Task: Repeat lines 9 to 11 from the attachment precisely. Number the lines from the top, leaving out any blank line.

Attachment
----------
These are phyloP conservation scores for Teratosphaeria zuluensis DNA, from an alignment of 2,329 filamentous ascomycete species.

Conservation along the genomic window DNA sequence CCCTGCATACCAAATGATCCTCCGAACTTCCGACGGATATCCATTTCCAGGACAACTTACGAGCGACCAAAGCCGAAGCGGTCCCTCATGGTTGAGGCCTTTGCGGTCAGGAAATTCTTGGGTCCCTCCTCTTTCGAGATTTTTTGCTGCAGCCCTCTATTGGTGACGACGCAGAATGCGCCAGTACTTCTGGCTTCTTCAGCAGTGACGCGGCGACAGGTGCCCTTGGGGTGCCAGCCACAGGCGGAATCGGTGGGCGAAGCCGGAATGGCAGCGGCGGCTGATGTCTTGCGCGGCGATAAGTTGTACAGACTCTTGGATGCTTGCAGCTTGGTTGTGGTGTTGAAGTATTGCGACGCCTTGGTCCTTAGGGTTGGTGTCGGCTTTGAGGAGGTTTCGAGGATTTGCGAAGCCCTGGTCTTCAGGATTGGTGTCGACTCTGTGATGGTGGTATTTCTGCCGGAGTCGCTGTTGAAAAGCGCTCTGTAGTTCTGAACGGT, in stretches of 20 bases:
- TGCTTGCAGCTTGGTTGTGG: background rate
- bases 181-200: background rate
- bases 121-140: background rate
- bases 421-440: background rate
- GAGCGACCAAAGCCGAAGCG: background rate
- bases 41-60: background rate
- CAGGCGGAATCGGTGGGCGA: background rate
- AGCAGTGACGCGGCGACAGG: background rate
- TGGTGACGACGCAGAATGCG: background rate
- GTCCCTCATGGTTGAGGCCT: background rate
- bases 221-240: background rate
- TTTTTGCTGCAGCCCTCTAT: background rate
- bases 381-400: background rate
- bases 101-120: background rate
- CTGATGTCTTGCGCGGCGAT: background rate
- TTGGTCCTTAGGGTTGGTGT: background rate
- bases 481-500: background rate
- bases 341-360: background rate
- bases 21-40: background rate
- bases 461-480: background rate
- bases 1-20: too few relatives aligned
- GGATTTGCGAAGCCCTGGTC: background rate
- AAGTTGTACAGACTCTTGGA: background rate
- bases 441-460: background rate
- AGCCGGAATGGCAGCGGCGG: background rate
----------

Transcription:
- CAGGCGGAATCGGTGGGCGA: background rate
- AGCAGTGACGCGGCGACAGG: background rate
- TGGTGACGACGCAGAATGCG: background rate